Of course, you know by now where this article is heading! To our dismal, pathetic and abject performance against the Proteas. Just look at the expressions on the faces of the Lankan players I say! They looked like the proverbial “stunned mullets”. Stunned mullets who thrive on dissipation. Kasun Rajitha, who is no debutant 17-year-old, batted like he had never held a bat in his hand before, during the first innings and then, of course, broke down after a few balls of his opening spell with a mysterious groin strain. When we were 9 wickets down and needing something like 2 runs to establish the highest total ever achieved by a subcontinental team in South Africa, no one could be found to come and at least hang around at the non-striker’s end and GIVE IT A GO. Remember Colin Cowdrey coming out to bat with an arm in Plaster and of course Neil Wagner bowling pace with two broken toes! The same drugs available to Wagner would have been available to a certain star batsman who was lounging in the dressing room with his thigh strapped up and a sickly grin on his face with “retired hurt” against his name on the scorecard! Chandimal I am told is also having a groin strain, I wonder if it is contagious, in fact, may be a symptom of another variety of Covid?!! Of course, it could be a symptom that looks more and more prevalent among our bunch of highly paid and absolutely uncommitted cricketers, a symptom of having done enough to ensure a place in the team for the next series and hence having no desire to risk botching their record or average. BTW during a recent discussion on the utter uselessness of our cricket team, someone proposed a new player of the decade award to one of our very own. Angelo Mathews to be given the award for the most injured player of the decade! Remember the days of Alex Kontori as physio? The heydays of our cricket, we had hardly any injuries and if it could be done once, of course, it can be done again. Alex was so good that the Aussies took him back! Lack of fitness and fielding skills cannot be excused. It only takes application, commitment and unrelenting hours of practice to excel at these things.
Of course, no one will take responsibility. I see so many officials hanging around on tour, no doubt travelling and paid for on cricket board funds. What is their purpose? What do they contribute? Or is it their God-given right to enjoy these privileges just because they made innocuous contributions to mediocre teams in the past? I don’t see too many of our world cup winning teams members among the officials or even team members from those that featured in two other world cup finals. The second test is on at the time of writing. A disastrous start seems to have been somewhat rectified but a change in the result is still very much in doubt. Meanwhile the English cricket team has arrived in the Pearl. Yes, the ENGLISH, that is the country that has a new and extremely virulent strain of the virus. Are we gluttons for punishment or are we so desperate for money that the TV payment will make a difference? On the other hand keeping the public distracted may be a motive. Let’s hope reducing the population isn’t!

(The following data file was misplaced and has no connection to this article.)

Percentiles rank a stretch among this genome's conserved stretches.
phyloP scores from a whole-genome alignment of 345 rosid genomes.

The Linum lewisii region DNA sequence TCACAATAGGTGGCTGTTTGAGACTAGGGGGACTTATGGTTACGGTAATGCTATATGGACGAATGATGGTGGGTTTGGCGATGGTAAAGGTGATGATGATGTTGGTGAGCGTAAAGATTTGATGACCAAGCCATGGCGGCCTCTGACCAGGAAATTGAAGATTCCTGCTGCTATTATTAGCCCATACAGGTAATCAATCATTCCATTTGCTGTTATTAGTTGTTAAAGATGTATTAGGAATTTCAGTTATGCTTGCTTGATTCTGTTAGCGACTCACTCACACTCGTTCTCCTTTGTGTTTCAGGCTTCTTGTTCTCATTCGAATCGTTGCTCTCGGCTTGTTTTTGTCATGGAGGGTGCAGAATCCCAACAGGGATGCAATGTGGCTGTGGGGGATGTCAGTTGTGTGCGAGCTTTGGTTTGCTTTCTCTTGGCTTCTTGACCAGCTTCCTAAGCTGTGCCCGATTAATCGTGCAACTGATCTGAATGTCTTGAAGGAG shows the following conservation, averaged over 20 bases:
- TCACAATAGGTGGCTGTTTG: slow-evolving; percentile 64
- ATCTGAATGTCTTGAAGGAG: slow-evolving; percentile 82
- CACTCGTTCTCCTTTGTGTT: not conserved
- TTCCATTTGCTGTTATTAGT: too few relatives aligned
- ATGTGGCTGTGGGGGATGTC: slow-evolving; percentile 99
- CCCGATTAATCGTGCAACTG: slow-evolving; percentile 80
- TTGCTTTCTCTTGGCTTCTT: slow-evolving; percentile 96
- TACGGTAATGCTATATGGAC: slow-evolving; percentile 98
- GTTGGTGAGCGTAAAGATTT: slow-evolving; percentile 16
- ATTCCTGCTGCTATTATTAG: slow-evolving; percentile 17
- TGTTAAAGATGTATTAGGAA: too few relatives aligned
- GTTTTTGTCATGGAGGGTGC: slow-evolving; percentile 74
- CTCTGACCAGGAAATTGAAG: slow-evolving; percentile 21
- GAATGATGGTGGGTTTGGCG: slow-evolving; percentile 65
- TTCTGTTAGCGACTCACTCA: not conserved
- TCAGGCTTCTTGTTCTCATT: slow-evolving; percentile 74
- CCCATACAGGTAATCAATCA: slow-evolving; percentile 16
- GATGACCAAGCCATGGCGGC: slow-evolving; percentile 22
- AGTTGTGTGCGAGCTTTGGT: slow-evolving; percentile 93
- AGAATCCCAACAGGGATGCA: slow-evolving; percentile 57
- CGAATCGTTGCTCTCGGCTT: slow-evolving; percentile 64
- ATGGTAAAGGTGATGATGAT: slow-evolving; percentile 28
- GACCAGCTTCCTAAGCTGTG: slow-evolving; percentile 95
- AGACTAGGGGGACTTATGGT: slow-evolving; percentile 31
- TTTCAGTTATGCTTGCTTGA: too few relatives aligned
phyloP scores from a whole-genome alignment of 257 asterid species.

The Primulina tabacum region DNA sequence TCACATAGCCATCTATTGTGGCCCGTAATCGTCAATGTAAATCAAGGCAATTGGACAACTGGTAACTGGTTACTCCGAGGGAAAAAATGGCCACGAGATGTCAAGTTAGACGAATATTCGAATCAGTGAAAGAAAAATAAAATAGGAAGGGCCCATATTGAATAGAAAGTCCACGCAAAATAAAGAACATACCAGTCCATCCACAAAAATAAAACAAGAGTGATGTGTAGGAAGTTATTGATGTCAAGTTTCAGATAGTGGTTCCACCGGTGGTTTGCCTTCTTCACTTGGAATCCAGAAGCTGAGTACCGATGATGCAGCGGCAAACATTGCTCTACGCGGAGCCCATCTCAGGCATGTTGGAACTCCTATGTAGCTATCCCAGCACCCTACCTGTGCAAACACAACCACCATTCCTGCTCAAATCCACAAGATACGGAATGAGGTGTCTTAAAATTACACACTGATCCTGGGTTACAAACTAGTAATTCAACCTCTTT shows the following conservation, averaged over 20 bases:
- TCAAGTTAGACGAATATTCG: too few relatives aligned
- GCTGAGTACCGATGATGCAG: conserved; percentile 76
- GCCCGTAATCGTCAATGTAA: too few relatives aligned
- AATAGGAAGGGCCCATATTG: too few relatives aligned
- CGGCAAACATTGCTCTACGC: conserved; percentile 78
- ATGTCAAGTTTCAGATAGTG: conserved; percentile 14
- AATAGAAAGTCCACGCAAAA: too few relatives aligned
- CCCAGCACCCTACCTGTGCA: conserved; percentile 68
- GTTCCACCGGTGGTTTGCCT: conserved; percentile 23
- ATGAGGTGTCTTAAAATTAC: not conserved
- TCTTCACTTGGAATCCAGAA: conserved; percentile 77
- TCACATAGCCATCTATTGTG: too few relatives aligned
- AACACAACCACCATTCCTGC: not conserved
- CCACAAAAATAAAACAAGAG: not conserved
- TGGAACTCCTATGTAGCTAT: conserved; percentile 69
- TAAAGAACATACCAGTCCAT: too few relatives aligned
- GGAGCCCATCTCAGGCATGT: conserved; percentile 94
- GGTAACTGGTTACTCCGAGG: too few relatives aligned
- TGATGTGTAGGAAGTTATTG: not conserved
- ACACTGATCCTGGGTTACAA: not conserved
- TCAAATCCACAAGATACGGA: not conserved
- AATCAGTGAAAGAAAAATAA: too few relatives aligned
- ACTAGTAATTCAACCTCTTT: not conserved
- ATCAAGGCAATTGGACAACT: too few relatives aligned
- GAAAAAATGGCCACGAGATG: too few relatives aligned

And that dear readers is the Patheticity (another new word!) of our dearly beloved, ex-pearl of the Indian ocean, in a nutshell. We do not have the cohunes (read as cricket balls), we do not have the commitment and we do not have the leadership to even give a decent account of ourselves on a cricket field. Even the 330 million Gods who according to legend look after our land will find it hard to save us from where we are heading now. We had it in the not too distant past but all those who showed us how to do it are discarded or have chosen to follow more lucrative paths. It is difficult to blame them (although a modicum of blame does exist in my heart) because pure patriotism in the face of pure unadulterated Moronism (another one!) from a spineless, characterless, stupid society is a mug’s game!